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-   -   fixed tub valve, now hot gets cold fast (http://www.diychatroom.com/f7/fixed-tub-valve-now-hot-gets-cold-fast-167212/)

cogs 12-23-2012 03:40 PM

fixed tub valve, now hot gets cold fast
 
Hi! I'm new, and I replaced my shower's cartridge valve with a new one, because the old one was leaking. While trying to 'help out' the old valve, the water began coming out scalding hot. Now that I've replaced with a new one, water comes out normally, but the hot gets cold much quicker than before. It does this for both showers now. It's strange to me, since the water could go from scalding hot, to not having enough hot water for two showers in a row. Washer is closest to the water heater, then the fixed bathroom, the kitchen sink, and the last bathroom. I haven't checked the washer's water temp, as I just changed the tub cartridge. Only theory I have is that the water heater didn't like me putting scalding water through the lines? What to do? Thank you, cogs

Ishmael 12-25-2012 04:42 AM

With little information to go on, I'm going to guess the lower element on your electric(?) water heater is burnt-out.

oh'mike 12-25-2012 04:50 AM

A little more info needed---sounds like you water heater is the culprit.

ben's plumbing 12-25-2012 07:56 AM

may be you installed a defective cartiridge..since all you did was change it. sounds like you could be getting a cross over when it fails...just a guess though..ben sr

cogs 12-25-2012 03:10 PM

I don't know what extra information you need to diagnose. The water heater is electric. Thank you for your replies. I thought too that it was the bottom heating element. Does changing out a shower's valve sometimes cause an element to burn out?

oh'mike 12-25-2012 03:32 PM

You either have a coincidence and the heater failed on the same day as your valve repair---or you misdiagnosed the valve--

Does the water heater run out of hot water at all fixtures in the house?

cogs 01-01-2013 07:25 PM

I powered down, and drained hot water into tub. I tested the thermostat, and it was the correct resistance. I believe I tested the reset circuit correctly, and it was good. The hot does work. I have an electric wh with one element, and a reset/thermostat unit (looks like they're together). After I tested, I powered up and pressed the reset just to be sure. Family still saying not enough hot water?
p.s. Wouldn't the sediment accumulation be drained when I drained the hot water into the tub?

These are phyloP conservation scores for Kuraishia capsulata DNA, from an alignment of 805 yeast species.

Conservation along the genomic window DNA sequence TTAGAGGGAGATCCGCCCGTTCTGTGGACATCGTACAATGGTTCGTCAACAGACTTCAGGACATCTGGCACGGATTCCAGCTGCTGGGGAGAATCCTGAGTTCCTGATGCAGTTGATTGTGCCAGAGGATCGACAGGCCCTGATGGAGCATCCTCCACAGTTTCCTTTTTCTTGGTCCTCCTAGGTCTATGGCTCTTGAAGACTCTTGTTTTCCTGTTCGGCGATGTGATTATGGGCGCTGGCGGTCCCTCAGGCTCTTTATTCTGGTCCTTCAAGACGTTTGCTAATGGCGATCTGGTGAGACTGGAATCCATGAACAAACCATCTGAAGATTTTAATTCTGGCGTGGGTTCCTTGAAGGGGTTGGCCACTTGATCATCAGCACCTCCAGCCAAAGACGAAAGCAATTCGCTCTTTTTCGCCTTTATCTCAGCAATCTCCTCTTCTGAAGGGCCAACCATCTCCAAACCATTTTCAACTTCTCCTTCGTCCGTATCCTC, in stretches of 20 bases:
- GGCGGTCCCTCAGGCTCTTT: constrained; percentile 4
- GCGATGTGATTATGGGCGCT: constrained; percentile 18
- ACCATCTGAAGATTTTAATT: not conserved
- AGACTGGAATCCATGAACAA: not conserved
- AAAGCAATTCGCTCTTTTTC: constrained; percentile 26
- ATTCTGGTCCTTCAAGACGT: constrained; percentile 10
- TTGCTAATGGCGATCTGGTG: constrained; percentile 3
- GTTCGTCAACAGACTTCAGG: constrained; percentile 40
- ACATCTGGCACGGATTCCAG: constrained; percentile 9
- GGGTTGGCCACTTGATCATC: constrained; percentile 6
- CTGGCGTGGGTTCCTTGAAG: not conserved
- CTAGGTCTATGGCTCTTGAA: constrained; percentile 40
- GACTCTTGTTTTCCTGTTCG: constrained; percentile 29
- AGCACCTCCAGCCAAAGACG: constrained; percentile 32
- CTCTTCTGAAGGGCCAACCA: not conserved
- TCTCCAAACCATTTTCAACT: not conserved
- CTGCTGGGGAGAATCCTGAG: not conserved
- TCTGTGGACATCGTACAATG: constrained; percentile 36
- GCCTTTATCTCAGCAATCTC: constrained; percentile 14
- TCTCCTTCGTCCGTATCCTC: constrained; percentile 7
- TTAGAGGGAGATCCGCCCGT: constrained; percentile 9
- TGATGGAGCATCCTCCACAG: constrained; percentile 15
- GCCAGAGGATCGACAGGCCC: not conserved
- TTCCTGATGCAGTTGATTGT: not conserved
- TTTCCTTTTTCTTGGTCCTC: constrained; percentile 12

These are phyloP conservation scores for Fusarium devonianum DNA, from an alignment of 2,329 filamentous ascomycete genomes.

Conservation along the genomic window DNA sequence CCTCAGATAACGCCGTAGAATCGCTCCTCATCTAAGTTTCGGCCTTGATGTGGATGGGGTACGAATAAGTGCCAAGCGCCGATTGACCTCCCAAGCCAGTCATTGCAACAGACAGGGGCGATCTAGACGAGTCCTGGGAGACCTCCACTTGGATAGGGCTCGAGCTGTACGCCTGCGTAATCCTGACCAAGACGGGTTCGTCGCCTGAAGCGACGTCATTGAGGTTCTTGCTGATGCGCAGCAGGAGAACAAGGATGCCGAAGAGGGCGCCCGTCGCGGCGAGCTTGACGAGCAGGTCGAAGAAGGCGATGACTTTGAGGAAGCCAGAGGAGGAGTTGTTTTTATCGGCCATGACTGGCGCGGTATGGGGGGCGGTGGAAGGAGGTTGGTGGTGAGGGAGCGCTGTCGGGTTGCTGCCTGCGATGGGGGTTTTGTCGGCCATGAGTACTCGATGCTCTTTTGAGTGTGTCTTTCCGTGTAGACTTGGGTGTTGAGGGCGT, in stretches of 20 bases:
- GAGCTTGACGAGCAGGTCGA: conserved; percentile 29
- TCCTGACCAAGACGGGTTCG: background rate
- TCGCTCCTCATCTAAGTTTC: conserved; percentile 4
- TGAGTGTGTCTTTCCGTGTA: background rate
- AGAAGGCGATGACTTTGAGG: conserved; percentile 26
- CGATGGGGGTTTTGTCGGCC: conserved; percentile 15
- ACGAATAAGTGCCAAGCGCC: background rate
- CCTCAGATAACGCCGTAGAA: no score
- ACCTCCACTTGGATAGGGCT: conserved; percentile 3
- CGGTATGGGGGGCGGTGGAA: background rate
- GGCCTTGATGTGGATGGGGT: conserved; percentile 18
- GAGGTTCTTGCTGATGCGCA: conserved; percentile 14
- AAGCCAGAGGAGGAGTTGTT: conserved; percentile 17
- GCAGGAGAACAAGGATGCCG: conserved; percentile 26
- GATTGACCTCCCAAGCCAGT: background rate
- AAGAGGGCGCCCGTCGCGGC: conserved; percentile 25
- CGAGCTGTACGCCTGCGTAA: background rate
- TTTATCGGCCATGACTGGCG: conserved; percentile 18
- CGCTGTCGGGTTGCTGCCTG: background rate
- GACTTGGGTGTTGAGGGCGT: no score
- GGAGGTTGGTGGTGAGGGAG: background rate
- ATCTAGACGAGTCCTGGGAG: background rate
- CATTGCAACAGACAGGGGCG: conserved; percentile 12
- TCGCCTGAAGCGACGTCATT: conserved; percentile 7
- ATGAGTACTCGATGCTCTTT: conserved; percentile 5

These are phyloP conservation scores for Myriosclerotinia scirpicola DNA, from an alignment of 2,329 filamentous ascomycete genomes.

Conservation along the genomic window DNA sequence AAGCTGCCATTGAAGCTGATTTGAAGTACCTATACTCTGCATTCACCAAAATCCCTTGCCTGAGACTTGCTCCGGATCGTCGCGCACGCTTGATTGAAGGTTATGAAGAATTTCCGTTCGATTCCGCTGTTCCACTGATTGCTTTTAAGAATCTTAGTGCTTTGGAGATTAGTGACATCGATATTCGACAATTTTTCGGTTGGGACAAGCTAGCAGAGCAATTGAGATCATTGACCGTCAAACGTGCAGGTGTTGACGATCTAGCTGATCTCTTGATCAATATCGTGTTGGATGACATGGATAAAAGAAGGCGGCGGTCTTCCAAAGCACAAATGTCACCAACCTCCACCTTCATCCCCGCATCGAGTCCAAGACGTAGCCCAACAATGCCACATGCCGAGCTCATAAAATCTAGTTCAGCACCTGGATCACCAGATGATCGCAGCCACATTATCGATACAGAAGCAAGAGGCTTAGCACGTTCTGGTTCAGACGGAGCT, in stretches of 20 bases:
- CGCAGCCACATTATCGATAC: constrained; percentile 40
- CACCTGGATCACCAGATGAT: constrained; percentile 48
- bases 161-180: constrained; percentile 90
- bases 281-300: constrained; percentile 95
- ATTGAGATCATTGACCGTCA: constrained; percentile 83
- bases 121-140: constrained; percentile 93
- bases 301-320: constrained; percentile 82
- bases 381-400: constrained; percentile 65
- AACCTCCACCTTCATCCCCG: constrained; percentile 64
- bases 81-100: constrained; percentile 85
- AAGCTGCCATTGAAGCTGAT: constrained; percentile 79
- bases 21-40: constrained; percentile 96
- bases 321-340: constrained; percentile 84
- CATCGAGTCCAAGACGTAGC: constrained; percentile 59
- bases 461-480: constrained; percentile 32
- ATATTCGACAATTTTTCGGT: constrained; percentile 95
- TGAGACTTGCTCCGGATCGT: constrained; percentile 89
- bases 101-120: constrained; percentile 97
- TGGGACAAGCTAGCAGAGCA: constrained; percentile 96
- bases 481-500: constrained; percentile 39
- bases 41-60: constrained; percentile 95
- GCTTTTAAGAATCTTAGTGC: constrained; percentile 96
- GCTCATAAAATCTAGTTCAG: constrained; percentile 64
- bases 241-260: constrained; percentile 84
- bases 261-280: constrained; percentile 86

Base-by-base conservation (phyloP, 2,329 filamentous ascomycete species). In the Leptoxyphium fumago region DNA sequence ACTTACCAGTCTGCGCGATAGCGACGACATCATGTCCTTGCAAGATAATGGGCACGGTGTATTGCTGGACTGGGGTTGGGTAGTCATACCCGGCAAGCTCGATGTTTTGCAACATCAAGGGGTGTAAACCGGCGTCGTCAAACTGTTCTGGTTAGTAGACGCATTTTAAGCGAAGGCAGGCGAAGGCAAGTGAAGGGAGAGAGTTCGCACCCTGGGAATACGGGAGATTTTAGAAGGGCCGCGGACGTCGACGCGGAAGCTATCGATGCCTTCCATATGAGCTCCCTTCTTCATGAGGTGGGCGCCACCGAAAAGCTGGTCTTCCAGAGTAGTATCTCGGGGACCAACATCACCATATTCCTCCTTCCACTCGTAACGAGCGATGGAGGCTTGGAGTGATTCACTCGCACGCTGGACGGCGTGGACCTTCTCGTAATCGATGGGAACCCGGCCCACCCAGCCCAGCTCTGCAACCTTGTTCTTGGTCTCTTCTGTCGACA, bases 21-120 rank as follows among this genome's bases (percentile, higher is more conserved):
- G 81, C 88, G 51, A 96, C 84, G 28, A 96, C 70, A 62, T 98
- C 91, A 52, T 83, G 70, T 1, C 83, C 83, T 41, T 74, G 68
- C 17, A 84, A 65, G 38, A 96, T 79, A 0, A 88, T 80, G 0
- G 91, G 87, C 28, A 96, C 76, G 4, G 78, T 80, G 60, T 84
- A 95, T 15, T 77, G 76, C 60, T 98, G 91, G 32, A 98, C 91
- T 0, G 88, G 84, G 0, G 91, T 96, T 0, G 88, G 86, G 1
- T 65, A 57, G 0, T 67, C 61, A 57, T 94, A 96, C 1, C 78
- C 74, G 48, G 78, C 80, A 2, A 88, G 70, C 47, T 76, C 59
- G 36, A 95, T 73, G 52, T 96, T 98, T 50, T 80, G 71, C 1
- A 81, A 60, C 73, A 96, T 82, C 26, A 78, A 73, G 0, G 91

Also, the only thing I noticed was the top of the heating element's head had some stuff on it, maybe it was corrosion, or some sealing stuff. I have hard water.

jagans 01-01-2013 07:55 PM

Of the electric water heaters I have had, scalding water that did not last long pointed to severe sedimentation in the bottom of the tank. In both cases I ended up replacing the tank, as the screw in elements were frozen solid to the tank. Both of mine had an upper and a lower element. I thought all tanks of any size had two elements.

I dont see how your shower valves have anything to do with duration of hot water, since both of them do the same thing. There is a plastic hot limiter in the cartridge valves but Im sure you know that, its written all over them.

Have you changed your anode religiously?
How old is the tank?
What size is the tank?

I just recently installed a new gas unit, and due to the incredible increase in cost of water heaters, I will watch my anode carefully. :laughing: I already purchased a Mag rod to replace the aluminum one that came with the tank. ( I have read that the only difference between the 6 year warrantied tank and the 10 year, is the type of Anode. Mag 10, AL 6)

I remember when a 40 gallon gas water heater was 129 bucks!

The 52gal NG I just put in was 849 bucks! and it was the less expensive 6 year type!!! Not High E

cogs 01-06-2013 03:33 PM

Got a new element, drained the wh, and started turning the old element. It was hard to break over, and then it was hard to turn. When I started pulling on it, it was coming out twisted like a pastry. The end was 90degrees, so I thought I might not get it out. I kept rocking it, and it finally came out.

The element was in ok condition (surprisingly), BUT, sediment was covering the element while it was in the wh. Basically, I was trying to remove it while it was buried in sand. Before you judge me, I have no experience with water heaters, and as a first time homeowner, had no idea water heaters could do this. The wh was made in '03.

Finally, I shop vacuumed out as much as would let the element be able to heat water. I don't think ingenious ways to remove sediment is going to help, as the net says the bottom is probably weak, which will cause trouble later. Probably the best thing is to find out how to get a wh that will work, but doesn't cost much, lol. Thankfully, this one still works.

jagans 01-06-2013 06:46 PM

If you are pulling that much sediment, The screen on your well pump must be gone. You are probably not that far from needing a new pump, as that grit is scouring the impellers in the pump. I would try to get the silt out of the tank, but by the time you disconnect it, it probably makes sense to just replace it. Prepare for Sticker Shock, as there aren't any "cheap" water heaters any more.

cogs 01-06-2013 09:37 PM

I don't have a well. I do have hard water, and thank you for the replies, as I'm sure they'll help someone who does have a well.


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